On November 1, 1927, the Ford Motor Company began serial production of a vehicle that would become a symbol of innovation and a turning point in the history of American automobiles – the Ford Model A. The Model A marked a significant departure from its predecessor, the iconic Model T, but its development was not without its share of challenges, including Henry Ford’s initial reluctance to embrace change. Nevertheless, it became a huge success and left a lasting legacy.
Development of the Ford Model A
Henry’s son Edsel Ford, who had long been advocating for an updated and more modern vehicle to replace the aging Model T, played a pivotal role in the development of the Model A. His vision was to create a car that offered more style, comfort, and performance compared to the utilitarian Model T. He believed that it was time for the Ford Motor Company to transition from its outdated and simplistic design to a more contemporary one. Edsel’s ideas were influenced by European automotive trends, and he wanted to bring some of that sophistication to the American market.
The development process for the Model A was a collaborative effort within the Ford Motor Company. Engineers and designers worked relentlessly to incorporate modern features, such as hydraulic brakes, a more powerful 40-horsepower engine, and a stylish, more modern body design. The car also came equipped with an electric starter and more user-friendly controls, making it easier for drivers to operate compared to the antiquated device known as the Tin Lizzy.
Henry Ford’s opposition to the Model A
While Edsel Ford was eager to launch the Model A, his father, Henry Ford, initially opposed the project. Henry had always been a strong advocate for the Model T. He believed in keeping the Model T in production, considering it still to be a reliable, affordable, and profitable vehicle, even after two decades of sales with little updating. His resistance to change was well-known, and he resisted Edsel’s efforts to introduce the Model A.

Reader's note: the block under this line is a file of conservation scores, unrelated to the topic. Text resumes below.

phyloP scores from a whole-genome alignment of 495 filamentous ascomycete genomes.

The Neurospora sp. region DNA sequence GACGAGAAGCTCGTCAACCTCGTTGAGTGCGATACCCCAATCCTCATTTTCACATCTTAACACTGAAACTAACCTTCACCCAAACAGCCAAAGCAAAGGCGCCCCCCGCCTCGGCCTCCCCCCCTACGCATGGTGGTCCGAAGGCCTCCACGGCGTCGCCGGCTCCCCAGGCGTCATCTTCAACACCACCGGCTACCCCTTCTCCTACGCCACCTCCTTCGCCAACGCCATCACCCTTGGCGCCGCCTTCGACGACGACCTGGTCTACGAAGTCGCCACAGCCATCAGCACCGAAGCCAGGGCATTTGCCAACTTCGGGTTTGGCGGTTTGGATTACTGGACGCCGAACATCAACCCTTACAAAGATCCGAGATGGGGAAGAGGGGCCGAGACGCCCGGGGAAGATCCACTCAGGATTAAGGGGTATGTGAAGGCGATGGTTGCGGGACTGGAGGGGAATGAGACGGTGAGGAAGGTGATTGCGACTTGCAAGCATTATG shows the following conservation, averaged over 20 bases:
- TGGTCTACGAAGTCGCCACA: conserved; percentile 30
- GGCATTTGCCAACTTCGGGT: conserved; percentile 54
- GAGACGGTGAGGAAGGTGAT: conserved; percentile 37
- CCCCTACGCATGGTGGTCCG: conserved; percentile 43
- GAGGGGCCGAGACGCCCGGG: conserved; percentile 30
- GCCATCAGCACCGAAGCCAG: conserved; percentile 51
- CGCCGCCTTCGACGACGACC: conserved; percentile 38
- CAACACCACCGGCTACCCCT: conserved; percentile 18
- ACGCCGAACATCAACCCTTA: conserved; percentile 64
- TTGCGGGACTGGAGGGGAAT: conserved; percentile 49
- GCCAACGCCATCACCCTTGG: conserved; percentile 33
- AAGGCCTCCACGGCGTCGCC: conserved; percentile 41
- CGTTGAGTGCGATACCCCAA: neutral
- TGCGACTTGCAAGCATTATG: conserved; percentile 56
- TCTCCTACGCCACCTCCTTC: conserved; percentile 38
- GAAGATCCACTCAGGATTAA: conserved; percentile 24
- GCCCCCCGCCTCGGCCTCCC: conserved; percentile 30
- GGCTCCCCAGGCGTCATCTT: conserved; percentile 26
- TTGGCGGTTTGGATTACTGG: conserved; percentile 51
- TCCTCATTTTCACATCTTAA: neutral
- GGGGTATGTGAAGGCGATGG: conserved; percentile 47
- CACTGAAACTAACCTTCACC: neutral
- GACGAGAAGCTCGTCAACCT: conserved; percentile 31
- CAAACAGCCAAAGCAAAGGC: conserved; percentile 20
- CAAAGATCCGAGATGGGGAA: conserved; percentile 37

However, as the automotive market evolved, it became increasingly clear that the Model T’s reign was coming to an end. The public’s demand for more advanced features and modern styling could not be ignored. Ultimately, Edsel Ford’s vision for the Model A prevailed, and development of the new car began in earnest. Henry would later take much of the credit for the Model A, despite his disdain for its enhanced styling and improved mechanicals.
Interestingly, Henry Ford himself hand stamped the engine number on the first Ford Model A on October 20, 1927. Engineers fit to a Tudor body and sent it out for testing. For the next ten days Ford assembly lines stood idle as they awaited word of the results. Then, on November 1, 1927, plants around the country received communications instructing them to commence production.
Ford Model A sales
Ford officially introduced the Model A on December 2, 1927. It featured several body styles, including coupes, roadsters, and sedans, giving buyers a variety of options to choose from. With its attractive design, improved performance, and affordable price, the Model A was an ultimate success, but sales were slow to begin. This could be attributed to a poor marketing plan and insufficient inventory to send to dealers nationwide. Why? As plants learned how to build the new Ford, initial production was limited to as few as 20 cars per day at some facilities.
However, over its four-year production run, the Model A surpassed expectations. By 1929, one million Model A cars went home with customers, a testament to its popularity. The Ford Model A revitalized the Ford Motor Company and solidified its position as a leader in the automotive industry. Its success also played a significant role in Edsel Ford’s standing within the company, as he continued to advocate for innovation and modernization. By the time production ended in March of 1932, some 4.8 million Ford Model A sedans, coupes, and other body styles had left the assembly line.
What came after the Ford Model A?
In 1932, the Ford Motor Company introduced a successor to the Model A, the four cylinder Model B and the powerful Model 18 that featured Ford’s new Flathead V8 engine, setting a new standard for affordable performance in a production car.
Looking back, the Ford Model A was a groundbreaking vehicle that represented a turning point in the history of automobiles. It was the product of Edsel Ford’s vision and the perseverance of the Ford Motor Company’s engineering team, despite Henry Ford’s initial resistance. The Model A’s success was a testament to the changing tastes and demands of consumers in the automotive market. It marked the end of an era and the beginning of a new one, leaving an indelible mark on the history of the auto industry.